14. 14. Creation of Communication Patterns Family Communication RulesThe communication ruleswe were taught growingup appropriate titles forelders, what language wasappropriate to use and inwhich environments, etc. Unspoken rules between my siblings and I was one of reliance and dependence. With my older siblings’ responsibility of after school care, we trusted and respected the role they had in our lives; these relational rules are now more of a joke to us all as adults.
  15. 15. Creation of Communication Patterns Family Communication RulesGrowing up,constitutiverules such asdemonstration ofaffection weretaught throughteasing orrough-housingwith oneanother. Our regulative rules have, for the most part remained in tack; such rules keeping everyone in the loop with one another’s life activities.
  16. 16. Creation of Communication Patterns Family SecretsSecrets between my oldestsister Dawn and I encompassmany functions. We rely uponon another for support, honestyand sounding boards. Maintenance Privacy Bonding Defense
  17. 17. Creation of Communication Patterns Family Communication Networks Balance between high face/voice communication and high mediated communication For the most part now that we are all grown adults, the chain is horizontal
  18. 18. Creation of Communication Patterns Family NarrativesNarratives have developed,across generations to besomething shared bygrandfathers with theirgrandchildren. Beginningwith my grandfather’s storiesand now my father’s storieswith his grandchildren.
  19. 19. Relational MaintenanceCelebrations and Ceremonies Many traditions in our family surrounding celebrations and ceremonies are of high importance and occur frequently
  20. 20. Relational Maintenance Relational Currencies Positive verbal statements Self disclosure with my husband Listening Nonverbal affect displays Touch Food Favors Time together*My husband and my brother and his children are absent from the above photo Staying in touch Aggression Food Favors Time together
  21. 21. Specific Role FunctionsThere truly is a balancebetween my husband and Ito provide for our childrenin all aspects (basicresources, kinshipmaintenance and familymanagement, nurturanceand emotional support;individual development andgender socialization)
  22. 22. PowerPower in my family (parents and siblings) resides primarilyin the hands of two peopleThey bothshare in thepoweroutcomes My sister controls the My father primarily power process through holds the power bases, but as we’re grown there manipulation, is less dependency upon persuasion and threats one another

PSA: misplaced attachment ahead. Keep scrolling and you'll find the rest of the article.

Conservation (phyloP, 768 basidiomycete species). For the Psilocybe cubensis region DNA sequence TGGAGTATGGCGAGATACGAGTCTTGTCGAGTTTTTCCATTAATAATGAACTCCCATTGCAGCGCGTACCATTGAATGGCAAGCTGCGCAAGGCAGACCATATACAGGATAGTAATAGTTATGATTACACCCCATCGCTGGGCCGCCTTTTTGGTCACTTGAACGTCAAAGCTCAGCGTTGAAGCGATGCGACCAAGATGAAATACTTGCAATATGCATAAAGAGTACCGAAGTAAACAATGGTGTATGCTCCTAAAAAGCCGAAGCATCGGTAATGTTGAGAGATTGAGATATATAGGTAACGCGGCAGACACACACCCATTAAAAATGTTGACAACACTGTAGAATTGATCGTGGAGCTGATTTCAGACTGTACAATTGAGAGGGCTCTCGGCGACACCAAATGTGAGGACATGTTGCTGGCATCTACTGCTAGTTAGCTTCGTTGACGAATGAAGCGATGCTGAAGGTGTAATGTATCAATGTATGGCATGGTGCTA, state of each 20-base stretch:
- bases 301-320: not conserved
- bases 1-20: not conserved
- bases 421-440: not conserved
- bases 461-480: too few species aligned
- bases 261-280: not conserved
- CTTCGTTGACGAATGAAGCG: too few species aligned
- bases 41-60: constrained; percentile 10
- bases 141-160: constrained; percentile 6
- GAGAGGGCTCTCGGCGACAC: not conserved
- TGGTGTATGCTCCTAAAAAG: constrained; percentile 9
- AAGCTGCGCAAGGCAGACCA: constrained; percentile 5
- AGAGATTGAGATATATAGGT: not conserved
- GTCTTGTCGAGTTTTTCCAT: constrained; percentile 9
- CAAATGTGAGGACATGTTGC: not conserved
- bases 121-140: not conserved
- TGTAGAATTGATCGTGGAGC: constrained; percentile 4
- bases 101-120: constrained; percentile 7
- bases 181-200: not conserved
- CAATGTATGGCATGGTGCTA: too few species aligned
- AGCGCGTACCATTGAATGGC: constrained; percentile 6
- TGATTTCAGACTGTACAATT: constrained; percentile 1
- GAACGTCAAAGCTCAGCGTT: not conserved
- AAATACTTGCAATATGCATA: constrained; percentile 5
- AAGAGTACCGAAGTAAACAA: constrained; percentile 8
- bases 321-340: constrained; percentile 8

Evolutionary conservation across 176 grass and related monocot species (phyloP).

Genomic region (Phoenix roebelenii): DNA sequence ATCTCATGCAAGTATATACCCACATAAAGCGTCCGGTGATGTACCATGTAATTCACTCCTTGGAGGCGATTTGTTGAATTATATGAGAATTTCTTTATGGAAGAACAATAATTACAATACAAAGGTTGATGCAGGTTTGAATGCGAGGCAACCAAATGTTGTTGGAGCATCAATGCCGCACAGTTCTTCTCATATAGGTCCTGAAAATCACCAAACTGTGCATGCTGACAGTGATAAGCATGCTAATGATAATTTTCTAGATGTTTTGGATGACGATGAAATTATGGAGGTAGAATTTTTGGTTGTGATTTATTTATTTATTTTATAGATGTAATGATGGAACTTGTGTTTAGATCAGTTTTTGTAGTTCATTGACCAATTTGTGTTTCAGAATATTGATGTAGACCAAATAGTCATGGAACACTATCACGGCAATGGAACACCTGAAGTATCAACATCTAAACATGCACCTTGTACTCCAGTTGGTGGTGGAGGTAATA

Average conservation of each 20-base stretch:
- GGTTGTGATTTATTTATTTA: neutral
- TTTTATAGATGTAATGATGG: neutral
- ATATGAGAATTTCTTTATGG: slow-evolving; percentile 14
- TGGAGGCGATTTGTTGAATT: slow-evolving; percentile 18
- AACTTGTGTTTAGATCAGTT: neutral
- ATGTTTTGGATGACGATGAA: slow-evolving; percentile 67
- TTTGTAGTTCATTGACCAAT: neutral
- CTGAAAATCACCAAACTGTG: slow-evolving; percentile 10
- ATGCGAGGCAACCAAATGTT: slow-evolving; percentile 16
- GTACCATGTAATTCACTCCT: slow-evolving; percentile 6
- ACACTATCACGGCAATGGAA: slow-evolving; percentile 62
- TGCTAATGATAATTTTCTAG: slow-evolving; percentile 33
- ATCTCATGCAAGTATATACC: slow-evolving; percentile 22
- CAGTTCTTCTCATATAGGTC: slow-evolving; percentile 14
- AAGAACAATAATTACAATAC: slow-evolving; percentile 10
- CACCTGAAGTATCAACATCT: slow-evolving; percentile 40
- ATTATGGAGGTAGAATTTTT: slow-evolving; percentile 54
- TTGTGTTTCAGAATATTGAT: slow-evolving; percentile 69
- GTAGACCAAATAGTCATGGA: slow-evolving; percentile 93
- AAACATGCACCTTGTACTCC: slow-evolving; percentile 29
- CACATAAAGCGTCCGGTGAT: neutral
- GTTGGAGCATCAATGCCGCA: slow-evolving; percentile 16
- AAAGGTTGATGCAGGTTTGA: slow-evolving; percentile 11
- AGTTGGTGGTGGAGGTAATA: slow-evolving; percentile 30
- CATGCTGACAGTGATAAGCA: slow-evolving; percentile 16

23. 23. InfluenceThis process occurs when family members use their power to try tochange other’s behaviors or beliefs. Direct: reasoning Indirect: withdrawal and asking and hinting
  24. 24. Decision Making“Because familyrelationships are bothinvoluntary and lengthy,members may usenegative messages thatironically function tomaintain the familysystem while reinforcingseparate identities ofmembers” (p. 195). My sister is in a position of power, influence and decision making because most members of the family would rather do as she wishes than be without her as a member – based upon consensus by most and accommodation by few.
  25. 25. Conflict StylesConflict style amongst the six of us is primarilycompromise. With the exception of my relationshipwith Squeezie and the minimal involvement of mybrother (due to life and schedule, rather than To maintain familyexclusion or chosen withdrawal). collectiveness, my relationship with Squeezie falls into the accommodation and avoiding styles. Chris and I represent a more collaborative style of conflict between ourselves. When in conflict with our 5 and 3 year old, we aim for a compromise (if applicable).
  26. 26. Unresolved Conflict “We doubt that the cessation of arguing means that conflict has been resolved” (p.223). There is a commonly known and accepted unresolved conflict between my sister and I. Per my family interview results, there is an apparent, but never spoken about, unresolved conflict between my brother and parents.